Earlier this year in January, a new book written by Israeli investigative journalist Ronen Bergman titled ‘Rise and Kill First: The Secret History of Israel’s Targeted Assassinations’ was released. In the book, he referred to the Israeli assassination apparatus as “the most robust streamlined assassination machine in history”.
There is no surprise as to why this statement could be true, as the strategic location of Israel and its entire history with its Arab neighbours inevitably pushes it to work underground to maintain its stability and survival in the region.
However, it is not just the activities of politicians in the Arab world that concerns Israel, but also the work of very important people in the society: the scientists.
Nuclear scientists, in particular, are a real threat to Israel. For a country that is currently in a state of ‘nuclear ambiguity’, that is, its possible possession of nuclear weapons has yet not been made clear, it would be dangerous to have an Arab neighbour with the same kind of weaponry.
In the late 1950’s, there was an incident of German scientists coming to Egypt to built missiles. General Isam Al Din Mohamed Khalil was appointed by President Nasser to coordinate the program.
Once the news reached Mossad, Israel’s national intelligence agency, there was “an atmosphere of near panic”, according to a Mossad internal report.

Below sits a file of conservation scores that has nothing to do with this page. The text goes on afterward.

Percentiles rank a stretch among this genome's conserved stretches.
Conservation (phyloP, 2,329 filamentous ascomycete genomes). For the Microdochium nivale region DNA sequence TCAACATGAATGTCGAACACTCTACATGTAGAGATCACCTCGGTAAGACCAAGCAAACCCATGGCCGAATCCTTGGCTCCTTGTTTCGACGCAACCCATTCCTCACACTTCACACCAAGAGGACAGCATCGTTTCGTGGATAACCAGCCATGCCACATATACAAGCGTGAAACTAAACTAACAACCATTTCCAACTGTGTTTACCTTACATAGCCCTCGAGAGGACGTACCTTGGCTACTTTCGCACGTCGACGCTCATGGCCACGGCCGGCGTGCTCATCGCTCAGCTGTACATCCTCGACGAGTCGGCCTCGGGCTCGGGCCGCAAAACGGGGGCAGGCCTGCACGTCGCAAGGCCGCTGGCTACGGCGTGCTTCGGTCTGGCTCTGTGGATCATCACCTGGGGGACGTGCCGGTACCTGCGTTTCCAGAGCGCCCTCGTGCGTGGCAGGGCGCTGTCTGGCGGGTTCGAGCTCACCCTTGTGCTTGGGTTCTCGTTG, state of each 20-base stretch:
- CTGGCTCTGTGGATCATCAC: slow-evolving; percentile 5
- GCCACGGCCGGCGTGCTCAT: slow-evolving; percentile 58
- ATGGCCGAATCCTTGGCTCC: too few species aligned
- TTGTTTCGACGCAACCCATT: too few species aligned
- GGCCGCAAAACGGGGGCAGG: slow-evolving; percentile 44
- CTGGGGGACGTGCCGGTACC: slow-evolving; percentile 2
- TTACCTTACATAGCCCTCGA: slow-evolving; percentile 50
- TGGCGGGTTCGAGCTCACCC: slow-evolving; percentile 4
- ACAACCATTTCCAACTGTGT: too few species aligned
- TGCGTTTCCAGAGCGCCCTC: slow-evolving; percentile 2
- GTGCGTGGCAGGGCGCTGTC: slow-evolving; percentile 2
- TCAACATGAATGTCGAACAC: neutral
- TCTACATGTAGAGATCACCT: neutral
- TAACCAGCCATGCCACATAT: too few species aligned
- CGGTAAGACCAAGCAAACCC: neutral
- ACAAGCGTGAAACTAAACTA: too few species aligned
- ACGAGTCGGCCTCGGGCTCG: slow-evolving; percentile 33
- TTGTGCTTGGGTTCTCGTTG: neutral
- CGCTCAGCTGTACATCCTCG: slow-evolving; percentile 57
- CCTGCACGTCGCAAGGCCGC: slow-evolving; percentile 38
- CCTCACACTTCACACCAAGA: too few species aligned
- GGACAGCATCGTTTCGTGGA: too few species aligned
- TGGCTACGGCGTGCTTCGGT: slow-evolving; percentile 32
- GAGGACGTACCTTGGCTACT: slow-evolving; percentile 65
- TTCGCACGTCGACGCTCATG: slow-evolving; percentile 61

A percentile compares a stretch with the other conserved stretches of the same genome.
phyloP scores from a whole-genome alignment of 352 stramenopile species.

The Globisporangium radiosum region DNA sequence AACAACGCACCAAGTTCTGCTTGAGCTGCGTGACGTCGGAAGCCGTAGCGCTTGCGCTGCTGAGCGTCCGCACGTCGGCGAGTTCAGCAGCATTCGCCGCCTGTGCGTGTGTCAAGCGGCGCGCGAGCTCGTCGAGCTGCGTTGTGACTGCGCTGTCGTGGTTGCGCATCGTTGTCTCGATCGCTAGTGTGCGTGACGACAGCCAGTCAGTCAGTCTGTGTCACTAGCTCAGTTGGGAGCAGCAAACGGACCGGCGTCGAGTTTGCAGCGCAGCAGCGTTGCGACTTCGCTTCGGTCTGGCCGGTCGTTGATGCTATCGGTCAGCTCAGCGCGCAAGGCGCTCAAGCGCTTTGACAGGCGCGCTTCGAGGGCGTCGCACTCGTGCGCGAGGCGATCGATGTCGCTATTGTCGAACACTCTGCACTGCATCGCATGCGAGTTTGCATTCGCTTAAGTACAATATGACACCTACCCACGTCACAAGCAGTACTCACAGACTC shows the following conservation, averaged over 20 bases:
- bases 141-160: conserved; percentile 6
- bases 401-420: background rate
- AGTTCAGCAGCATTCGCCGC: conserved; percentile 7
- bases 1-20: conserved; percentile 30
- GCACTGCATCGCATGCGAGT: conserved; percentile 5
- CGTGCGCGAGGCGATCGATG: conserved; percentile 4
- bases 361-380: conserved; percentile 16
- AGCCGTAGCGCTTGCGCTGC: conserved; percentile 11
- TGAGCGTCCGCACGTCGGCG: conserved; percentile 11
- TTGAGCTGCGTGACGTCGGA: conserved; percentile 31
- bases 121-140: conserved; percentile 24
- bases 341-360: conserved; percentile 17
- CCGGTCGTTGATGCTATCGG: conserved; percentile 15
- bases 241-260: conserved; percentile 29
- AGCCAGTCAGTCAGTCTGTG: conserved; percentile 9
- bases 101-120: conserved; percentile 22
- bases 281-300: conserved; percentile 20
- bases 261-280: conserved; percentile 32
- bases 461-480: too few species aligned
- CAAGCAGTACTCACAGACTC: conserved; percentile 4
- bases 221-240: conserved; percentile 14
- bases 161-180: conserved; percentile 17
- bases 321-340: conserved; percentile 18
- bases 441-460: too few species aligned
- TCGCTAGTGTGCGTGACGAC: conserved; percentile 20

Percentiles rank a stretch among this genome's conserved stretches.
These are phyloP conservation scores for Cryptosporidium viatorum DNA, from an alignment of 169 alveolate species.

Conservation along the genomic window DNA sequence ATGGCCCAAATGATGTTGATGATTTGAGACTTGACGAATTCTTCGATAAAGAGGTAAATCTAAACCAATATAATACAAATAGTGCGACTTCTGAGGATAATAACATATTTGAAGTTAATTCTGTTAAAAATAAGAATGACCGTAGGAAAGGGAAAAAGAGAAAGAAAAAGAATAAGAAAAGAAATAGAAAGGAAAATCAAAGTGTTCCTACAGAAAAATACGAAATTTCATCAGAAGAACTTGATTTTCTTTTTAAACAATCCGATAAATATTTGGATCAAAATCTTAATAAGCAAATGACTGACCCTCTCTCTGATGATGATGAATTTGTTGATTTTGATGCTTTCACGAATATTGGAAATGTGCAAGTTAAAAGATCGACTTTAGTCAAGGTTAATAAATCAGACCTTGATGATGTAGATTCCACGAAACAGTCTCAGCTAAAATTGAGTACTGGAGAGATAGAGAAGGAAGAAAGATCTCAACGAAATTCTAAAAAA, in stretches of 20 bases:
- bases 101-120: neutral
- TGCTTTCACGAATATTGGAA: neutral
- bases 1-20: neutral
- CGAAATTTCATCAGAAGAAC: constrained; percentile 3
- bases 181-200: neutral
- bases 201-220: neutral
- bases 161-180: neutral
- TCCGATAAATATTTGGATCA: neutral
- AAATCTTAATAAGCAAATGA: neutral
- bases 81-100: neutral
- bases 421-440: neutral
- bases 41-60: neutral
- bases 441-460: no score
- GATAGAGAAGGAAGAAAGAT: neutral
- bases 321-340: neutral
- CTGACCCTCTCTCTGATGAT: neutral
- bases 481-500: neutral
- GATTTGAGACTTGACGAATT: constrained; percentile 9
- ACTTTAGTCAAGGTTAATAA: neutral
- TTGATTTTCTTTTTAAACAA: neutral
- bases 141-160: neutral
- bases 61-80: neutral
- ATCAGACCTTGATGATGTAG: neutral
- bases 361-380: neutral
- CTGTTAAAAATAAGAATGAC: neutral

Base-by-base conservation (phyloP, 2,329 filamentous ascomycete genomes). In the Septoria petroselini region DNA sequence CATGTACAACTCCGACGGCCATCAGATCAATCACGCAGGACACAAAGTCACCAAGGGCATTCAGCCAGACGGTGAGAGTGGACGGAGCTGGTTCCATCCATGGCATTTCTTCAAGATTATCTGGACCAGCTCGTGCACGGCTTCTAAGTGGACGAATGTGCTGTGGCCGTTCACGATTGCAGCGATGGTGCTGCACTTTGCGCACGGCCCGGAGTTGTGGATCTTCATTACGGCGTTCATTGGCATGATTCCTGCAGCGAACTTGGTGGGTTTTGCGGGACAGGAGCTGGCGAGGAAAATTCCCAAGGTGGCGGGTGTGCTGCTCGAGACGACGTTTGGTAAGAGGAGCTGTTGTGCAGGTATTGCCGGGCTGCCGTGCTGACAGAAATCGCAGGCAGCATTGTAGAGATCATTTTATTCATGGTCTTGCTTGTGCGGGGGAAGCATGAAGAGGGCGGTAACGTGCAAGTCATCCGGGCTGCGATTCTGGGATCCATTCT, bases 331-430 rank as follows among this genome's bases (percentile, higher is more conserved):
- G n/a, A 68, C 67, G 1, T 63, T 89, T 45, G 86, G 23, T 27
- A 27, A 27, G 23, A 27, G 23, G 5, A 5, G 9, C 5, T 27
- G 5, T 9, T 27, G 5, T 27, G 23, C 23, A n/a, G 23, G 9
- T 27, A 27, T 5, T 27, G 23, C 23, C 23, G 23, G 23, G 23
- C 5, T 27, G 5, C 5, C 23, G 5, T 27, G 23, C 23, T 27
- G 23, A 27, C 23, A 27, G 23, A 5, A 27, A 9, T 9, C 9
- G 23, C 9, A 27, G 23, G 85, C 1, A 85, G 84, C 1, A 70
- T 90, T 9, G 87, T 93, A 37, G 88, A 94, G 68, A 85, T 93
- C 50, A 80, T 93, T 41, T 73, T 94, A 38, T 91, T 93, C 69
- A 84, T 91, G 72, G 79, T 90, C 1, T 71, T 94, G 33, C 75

David Ben-Gurion, the former Prime Minister of Israel, called for urgent conferences at the highest plan to figure out a plan: to kidnap or eliminate the German scientists. Eventually, after numerous attempts, the Mossad managed to recruit agents inside the project to bring it to a halt.
Other attempts were directed at very bright Egyptian nuclear scientists, such as Dr. Yahya El Mashad. El Mashad, who headed the nuclear program in the late 70s, was found dead in his room at the Le Meridien hotel in Paris in 1980.
Some sources state that he was found with his throat cut and with many stab wounds, while others state that he was bludgeoned to death, yet the French intelligence were quick to suspect the Israeli intelligence agency to be behind the murder. Abdul Rasul, an Iraqi scientist that was part of nuclear program, was poisoned a year later.
Another incident was directed at Sameera Moussa, who was involved in a car crash in the United States in 1952 after receiving permission to visit top secret US atomic facilities and was getting ready to return back home. Sameera was working to promote peaceful uses of nuclear energy and to achieve nuclear disarmament around the world.
Dr Ali Moustafa Pasha, the Egyptian theoretical physicist and who Albert Einstein called a “genius”, was also found dead under ‘mysterious circumstances’ in 1950, which prompted press reports to speculate that the Mossad was behind it, yet there are no clear proofs yet.
In August this year, a Syrian rocket scientist named Aziz Asbar was also killed by a car bomb. A senior official from a Middle East intelligence agency told The New York Times that “it was at least the fourth assassination mission by Israel in three years against an enemy weapons engineer”.
The Scientific Studies and Research Center facility in Syria also faced an explosion in 2007, killing 15 Syrians and number of Iranians, yet Israel did not claim responsibility.
In these troubling times of war and destruction in the Middle East, it is always important to not forget that there are other wars – other than terrorism – that should also be fought against, and that is the development and protection of the future scientists in the region.